Thierry Henry scratched his beard and snapped at the questions as they poured in. The surly Frenchman was in no mood to talk about himself, or his beard, or even about a New York Red Bulls attack that just dropped four goals on D.C. United on Thursday night.
Henry was curt, almost angry really, but that persona has emerged just as he and his team have risen from a slow start to show the form expected of a team considered one of the best in MLS.
The latest display came in a 4-0 win against D.C. United at RFK Stadium, a venue that had a history of being a house of horrors for the team known formerly as the MetroStars.
Not this time around. Not with a motivated Henry and not with a loaded Red Bulls attack that was just too much for a young D.C. defense to handle.
D.C. United made the mistake of trying to play soccer with the Red Bulls, trying to attack and not just bunker. Previous opponents, like Seattle, Philadelphia and San Jose have kept numbers back in an attempt to contain New York's high-powered offense. D.C., riding high off a 3-0 mauling of Toronto FC, figured it could go toe-to-toe with New York at home.
D.C. learned quickly that this is a far different New York team than the one D.C. teams have been beating for years.
New York dominated possession and shredded the D.C. defense on the strength of great wing play and Henry's clinical finishing. Teemu Tainio was a rock in the middle yet again while New York's wide players overwhelmed the flanks.
This was the type of performance expected of the team most likely to pose a real threat to an unbeatable-looking Real Salt Lake side.
So why was Henry so serious after the match? His struggles in the season's opening weeks led to criticism from both fans and the media, something that has clearly bothered Henry, as evidenced by his angry celebration when he finally scored his first goal of the season last week. This week, he scored twice, and celebrated with his teammates, but his attitude after the match was that of someone still upset with being so quickly labeled as a flop in the making.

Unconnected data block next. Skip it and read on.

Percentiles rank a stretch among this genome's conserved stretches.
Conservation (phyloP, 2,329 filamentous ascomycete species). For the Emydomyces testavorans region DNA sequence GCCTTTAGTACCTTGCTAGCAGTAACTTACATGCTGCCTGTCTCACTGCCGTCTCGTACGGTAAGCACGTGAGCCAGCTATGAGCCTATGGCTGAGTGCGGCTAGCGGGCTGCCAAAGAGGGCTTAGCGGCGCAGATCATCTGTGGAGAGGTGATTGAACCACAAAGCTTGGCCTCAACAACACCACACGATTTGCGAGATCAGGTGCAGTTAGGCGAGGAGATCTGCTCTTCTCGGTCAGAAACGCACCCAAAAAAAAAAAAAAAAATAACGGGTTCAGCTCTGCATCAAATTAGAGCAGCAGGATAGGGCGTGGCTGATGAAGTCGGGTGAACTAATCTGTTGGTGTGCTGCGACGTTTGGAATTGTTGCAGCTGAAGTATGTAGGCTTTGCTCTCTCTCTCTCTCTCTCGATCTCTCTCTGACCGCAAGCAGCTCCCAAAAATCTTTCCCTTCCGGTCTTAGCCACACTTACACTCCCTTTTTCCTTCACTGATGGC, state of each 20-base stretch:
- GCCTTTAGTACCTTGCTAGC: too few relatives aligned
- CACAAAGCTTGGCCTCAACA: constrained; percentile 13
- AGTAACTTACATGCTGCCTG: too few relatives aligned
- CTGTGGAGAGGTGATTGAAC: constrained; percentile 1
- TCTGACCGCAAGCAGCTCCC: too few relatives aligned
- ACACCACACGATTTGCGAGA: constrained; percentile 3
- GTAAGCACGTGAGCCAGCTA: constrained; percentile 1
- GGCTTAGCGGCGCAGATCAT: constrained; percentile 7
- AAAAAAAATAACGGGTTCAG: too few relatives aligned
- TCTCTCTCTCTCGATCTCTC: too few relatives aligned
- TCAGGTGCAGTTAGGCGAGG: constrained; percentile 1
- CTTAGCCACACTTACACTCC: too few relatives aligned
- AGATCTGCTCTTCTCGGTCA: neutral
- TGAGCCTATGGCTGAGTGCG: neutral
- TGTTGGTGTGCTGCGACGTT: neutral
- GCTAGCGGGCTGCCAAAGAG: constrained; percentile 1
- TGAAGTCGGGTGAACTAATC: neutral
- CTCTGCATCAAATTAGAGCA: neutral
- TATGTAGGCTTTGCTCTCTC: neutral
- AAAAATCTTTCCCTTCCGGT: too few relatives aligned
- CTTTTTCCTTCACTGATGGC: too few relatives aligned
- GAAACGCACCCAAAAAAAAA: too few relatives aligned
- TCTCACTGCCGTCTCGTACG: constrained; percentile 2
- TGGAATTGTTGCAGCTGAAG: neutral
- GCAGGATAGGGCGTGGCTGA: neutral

The reality is Angry Henry has been a much better Henry, and perhaps the criticism he's so upset about has actually lit a fire under a player who looked lethargic and ineffective early in the season. He credits his recent success with simply feeling better physically, but you can sense that he's playing with a chip on his shoulder, and the result is a motivated and dangerous Henry.
Three goals in two matches, and two Red Bulls blowouts later, Henry won't have to worry about having his ability questioned anytime soon, and New York's early offensive struggles look like a thing of the past. Now, instead of concerns about a mis-firing offense, the Red Bulls biggest issue seems to be finding playing time for three forwards who could all be starting.
Luke Rodgers got the nod ahead of Juan Agudelo for a second straight match and was once again active and dangerous. Agudelo came off the bench late and stated his own case for a return to the starting lineup with a jaw-dropping goal.
D.C. United didn't come away with points, or even a goal, but did earn respect from New York for really trying to go at them, and the reality is D.C. had as many chances as New York. Red Bulls head coach Hans Backe, as well as Henry, praised D.C. for playing well, and Henry's most gracious post-match comment was stating D.C. didn't deserve to lose 4-0.
That was little consolation for a young team that was just blown out at home. Charlie Davies took some of the blame upon himself for not doing better against New York's defense, but it was pretty clear that there was plenty of blame to go around.
Ultimately, the reality of Thursday night's match was that the Red Bulls are a talented and experienced group starting to play up to their potential, while D.C. United is a talented, but young team, still prone to inconsistency and the mistakes that young teams tend to make.
D.C. will improve as its young players mature. As for New York, the latest blowout victory simply keeps the bar set high for the most expensive team in MLS, a team that is good enough to pose a very real challenge to Real Salt Lake's title as strongest team in MLS.
Ives Galarcep is a senior writer for FoxSoccer.com covering Major League Soccer and the U.S. national team.